A “New And Strange Order Of Men”


Unhappily for the order, such enthusiasm was not typical at home. Watchful eyes in America were viewing the fraternal developments with alarm. The opening salvo of criticism, fired in the autumn of 1783, was a fifteen-page pamphlet entitled Considerations on the Order or Society of Cincinnati . The author, deciding to counter one name from antiquity with another, had signed himself “Cassius”; his real name was Aedanus Burke, of South Carolina. Born in County Galway to a family accustomed to fighting British rule, Burke had come to America as a youth and then studied law. He served during the early part of the Revolution (not long enough to make him eligible for the Cincinnati) and later became a member of the bench of South Carolina. He helped form the state’s democratic rules of government, rejoicing over the end of “unnatural distinctions of noblemen and commons.” In later years, he would oppose ratification of the Constitution and would attack idolatry of Washington as a first step toward monarchy. As self-appointed watchdog to keep “our liberties from being fooled away,” he never hesitated to speak his mind.


On the title page of his pamphlet, Burke put the Biblical admonition “Blow ye the trumpet in Zion.” And blow he did. He charged that the members of the Cincinnati had no intention of imitating the society’s namesake by returning to obscure citizenship. He predicted that they would develop a hereditary peerage, eventually seizing control of all civil and military offices and destroying all hope of putting democratic theory into practice. “The Order is planted in a fiery, hot ambition, and thirst for power,” cried Burke, “and its branches will end in tyranny.” Never one to understate an argument, he put the society’s membership at 10,000, more than quadrupling its size. But his arguments, no matter how overblown, found a ready audience. Cassius’ ideas spread quickly and made the society, as Thomas Jefferson would wryly note, “the subject of general conversation.”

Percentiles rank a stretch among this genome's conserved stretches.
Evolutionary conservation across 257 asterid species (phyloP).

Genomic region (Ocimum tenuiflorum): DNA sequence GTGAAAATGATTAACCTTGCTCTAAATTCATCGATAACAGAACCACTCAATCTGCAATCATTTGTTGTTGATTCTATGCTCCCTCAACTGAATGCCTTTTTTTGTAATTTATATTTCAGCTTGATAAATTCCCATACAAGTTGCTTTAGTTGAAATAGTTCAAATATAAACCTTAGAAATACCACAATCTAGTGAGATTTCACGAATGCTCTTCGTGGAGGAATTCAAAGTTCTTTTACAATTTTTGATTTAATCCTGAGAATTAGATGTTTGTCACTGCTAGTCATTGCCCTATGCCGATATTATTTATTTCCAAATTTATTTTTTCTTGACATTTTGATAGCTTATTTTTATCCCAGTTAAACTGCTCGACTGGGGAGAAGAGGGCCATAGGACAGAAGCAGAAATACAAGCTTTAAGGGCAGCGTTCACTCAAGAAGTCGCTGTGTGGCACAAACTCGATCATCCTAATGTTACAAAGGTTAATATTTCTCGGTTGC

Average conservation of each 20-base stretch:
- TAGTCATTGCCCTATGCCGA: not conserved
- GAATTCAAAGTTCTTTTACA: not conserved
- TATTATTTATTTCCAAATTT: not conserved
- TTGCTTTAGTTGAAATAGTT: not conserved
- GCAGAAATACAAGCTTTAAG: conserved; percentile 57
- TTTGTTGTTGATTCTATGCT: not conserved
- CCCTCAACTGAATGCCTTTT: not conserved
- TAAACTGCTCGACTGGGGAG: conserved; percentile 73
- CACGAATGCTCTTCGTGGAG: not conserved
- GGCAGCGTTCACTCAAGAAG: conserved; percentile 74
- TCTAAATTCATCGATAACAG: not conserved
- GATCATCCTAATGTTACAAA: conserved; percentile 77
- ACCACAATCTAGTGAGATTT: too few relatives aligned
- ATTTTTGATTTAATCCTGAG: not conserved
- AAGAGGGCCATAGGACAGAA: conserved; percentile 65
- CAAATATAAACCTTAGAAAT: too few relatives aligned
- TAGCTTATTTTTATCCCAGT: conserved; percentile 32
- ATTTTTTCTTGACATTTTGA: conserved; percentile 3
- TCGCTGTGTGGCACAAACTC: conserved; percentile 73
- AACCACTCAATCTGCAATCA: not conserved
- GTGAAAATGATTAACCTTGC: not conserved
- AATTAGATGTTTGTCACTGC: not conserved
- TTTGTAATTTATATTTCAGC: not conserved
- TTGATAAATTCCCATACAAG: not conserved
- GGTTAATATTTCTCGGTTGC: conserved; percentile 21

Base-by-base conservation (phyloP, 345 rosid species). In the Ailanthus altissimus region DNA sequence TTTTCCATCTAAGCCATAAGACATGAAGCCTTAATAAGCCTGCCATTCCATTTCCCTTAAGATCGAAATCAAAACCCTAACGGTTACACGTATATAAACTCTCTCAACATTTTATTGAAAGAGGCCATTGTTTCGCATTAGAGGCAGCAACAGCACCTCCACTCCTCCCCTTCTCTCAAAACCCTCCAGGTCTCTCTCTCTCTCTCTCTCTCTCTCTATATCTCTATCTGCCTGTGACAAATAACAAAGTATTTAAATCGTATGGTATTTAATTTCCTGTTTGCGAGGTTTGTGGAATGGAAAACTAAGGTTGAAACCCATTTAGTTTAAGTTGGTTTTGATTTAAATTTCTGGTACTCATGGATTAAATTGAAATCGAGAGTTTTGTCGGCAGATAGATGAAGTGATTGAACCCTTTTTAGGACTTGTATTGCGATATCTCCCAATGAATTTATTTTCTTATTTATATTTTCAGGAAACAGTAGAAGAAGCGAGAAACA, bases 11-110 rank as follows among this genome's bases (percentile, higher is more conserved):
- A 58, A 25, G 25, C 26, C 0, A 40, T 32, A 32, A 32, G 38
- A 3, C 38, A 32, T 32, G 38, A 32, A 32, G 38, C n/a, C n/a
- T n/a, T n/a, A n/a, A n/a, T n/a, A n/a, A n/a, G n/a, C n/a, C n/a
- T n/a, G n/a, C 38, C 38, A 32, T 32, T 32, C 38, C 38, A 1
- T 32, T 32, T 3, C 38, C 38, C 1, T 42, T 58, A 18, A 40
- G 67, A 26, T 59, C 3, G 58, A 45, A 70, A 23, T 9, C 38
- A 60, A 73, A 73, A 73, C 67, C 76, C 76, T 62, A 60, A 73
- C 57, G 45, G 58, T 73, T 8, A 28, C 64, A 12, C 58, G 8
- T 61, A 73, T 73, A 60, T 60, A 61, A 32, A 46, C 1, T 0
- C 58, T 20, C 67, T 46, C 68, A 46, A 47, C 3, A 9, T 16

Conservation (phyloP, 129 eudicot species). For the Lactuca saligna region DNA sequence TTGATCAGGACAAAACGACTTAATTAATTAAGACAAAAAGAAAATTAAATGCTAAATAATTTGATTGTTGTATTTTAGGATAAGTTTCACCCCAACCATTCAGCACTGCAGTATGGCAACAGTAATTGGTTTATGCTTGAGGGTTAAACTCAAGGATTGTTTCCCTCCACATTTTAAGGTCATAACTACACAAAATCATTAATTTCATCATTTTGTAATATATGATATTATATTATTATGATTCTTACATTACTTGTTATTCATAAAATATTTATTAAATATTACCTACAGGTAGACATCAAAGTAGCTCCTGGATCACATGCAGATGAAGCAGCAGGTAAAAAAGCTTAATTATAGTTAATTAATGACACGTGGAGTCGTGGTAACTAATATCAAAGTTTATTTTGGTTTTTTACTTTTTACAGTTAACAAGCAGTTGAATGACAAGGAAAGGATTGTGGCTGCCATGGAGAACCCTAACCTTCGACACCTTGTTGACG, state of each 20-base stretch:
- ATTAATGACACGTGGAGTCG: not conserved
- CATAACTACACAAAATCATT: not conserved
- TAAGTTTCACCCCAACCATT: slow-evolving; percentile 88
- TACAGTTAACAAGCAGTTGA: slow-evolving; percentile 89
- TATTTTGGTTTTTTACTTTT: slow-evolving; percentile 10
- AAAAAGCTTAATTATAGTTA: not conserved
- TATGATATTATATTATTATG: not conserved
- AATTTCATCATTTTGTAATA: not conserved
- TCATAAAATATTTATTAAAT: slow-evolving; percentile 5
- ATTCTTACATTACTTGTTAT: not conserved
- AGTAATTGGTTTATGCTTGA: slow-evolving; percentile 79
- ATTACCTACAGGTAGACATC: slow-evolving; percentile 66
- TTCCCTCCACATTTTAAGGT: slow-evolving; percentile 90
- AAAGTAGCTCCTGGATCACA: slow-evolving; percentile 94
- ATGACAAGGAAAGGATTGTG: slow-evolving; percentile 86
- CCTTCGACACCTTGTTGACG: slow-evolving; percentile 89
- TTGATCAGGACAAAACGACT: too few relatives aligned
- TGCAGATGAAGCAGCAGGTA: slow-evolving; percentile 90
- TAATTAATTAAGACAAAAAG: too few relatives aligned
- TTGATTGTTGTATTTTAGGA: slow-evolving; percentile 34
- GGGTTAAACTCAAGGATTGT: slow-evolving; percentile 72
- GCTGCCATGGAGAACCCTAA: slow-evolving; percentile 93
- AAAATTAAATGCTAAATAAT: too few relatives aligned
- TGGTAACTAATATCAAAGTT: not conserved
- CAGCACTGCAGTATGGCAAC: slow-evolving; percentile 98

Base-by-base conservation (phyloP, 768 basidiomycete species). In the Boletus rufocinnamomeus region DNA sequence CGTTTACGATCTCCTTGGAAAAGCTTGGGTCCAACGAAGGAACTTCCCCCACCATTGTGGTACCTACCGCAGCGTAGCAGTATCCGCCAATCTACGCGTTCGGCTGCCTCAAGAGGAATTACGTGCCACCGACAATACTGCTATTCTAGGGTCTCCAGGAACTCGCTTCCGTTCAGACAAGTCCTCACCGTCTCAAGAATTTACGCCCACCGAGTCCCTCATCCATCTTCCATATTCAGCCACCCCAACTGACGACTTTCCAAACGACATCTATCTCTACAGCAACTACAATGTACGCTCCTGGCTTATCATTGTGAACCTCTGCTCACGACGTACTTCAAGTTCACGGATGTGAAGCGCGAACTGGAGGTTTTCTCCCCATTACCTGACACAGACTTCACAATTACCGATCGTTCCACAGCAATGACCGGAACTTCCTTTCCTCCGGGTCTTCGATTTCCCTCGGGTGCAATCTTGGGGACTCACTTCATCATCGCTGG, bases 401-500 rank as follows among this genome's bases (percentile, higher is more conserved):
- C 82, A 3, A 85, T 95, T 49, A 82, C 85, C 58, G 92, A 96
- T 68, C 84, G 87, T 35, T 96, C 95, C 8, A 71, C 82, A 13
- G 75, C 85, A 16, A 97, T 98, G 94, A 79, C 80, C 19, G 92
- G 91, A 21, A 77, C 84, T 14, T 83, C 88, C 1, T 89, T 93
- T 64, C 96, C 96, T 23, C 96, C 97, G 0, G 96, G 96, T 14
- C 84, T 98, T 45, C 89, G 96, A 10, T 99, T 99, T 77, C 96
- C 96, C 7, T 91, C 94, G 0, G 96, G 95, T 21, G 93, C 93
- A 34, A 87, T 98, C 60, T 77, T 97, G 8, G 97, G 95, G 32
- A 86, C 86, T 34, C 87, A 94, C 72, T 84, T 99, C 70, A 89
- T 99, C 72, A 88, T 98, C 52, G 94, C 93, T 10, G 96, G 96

Criticism crackled through the colonies. Northerner Elbridge Gerry and southerner James Madison both predicted that the society would be able to control elections. Fiery old Sam Adams accused it of being “as rapid a Strike towards an hereditary Military Nobility as was ever made in so short a time.” A less prominent but pun-loving critic said in the Virginia Gazette , “I dislike [the society] more particularly for having two ‘Cins’ in it.”

To some, the Institution raised a number of dangerous questions. Hadn’t the war been fought partly to end such abuses of privilege as primogeniture? Why hadn’t the officers made express provision to look after the army’s rank and file? Why should honorary membership be limited to citizens “whose views may be directed to the same laudable objects with those of the Cincinnati”? Wasn’t this an attempt to attract influential men with the carrot of membership? Finally, why was it suggested that letters circulated among state societies concern themselves not only with Cincinnati affairs but also with “the general union of the States”? Critics remembered how they themselves had used committees of correspondence to foment a revolution. And what about those French members? The Massachusetts legislature warned that they were “strongly attached to a government essentially different in principles from the republican constituents of the United States.”

In money-conscious New England, the prospect of military influence in financial affairs touched off a display of Yankee fireworks. Some citizens stoutly defended the idea of government aid to officers. Others were vehemently opposed. Citizens using such pseudonyms as “An Officer,” “An Impartial Farmer,” “A Continentalist,” and “Cives” had at each other in the press. Signing himself “Honorius,” young Noah Webster took time off from his words to support government subsidies for Continental officers, but the town meeting of Killingworth, Connecticut, pointed out cantankerously that the first Cincinnatus had not felt compelled to retire on government funds. A statewide convention at Middletown—called expressly to consider the Cincinnati problem and keep watch on this “new and strange order of men”—commended Burke’s pamphlet “to the notice and perusal of the people at large.”


In Rhode Island things were not much better. Nathanael Greene, president of the state society, conceded that his order was “thought to contain dangerous designs, pregnant with mischief, and…ruinous to the people.” In fact, rumor soon spread that Rhode Island’s legislature had disenfranchised society members and had banned them from “holding any post of honour and trust” in its government. Although archives of the state record no such law, the rumor was widely accepted as fact.

With matters at this pitch, controversy quickly leaped the Atlantic. The Comte de Mirabeau, a French nobleman who had turned against the old order and who later became a leader in the early stages of the French Revolution, showed his radical sympathies by translating the Cassius pamphlet into French, adding some jabs of his own. And liberal spirits in France and Germany, who had hailed America’s victory as a blow for democratic principles, bemoaned what they considered an aristocratic aberration on the part of their heroes.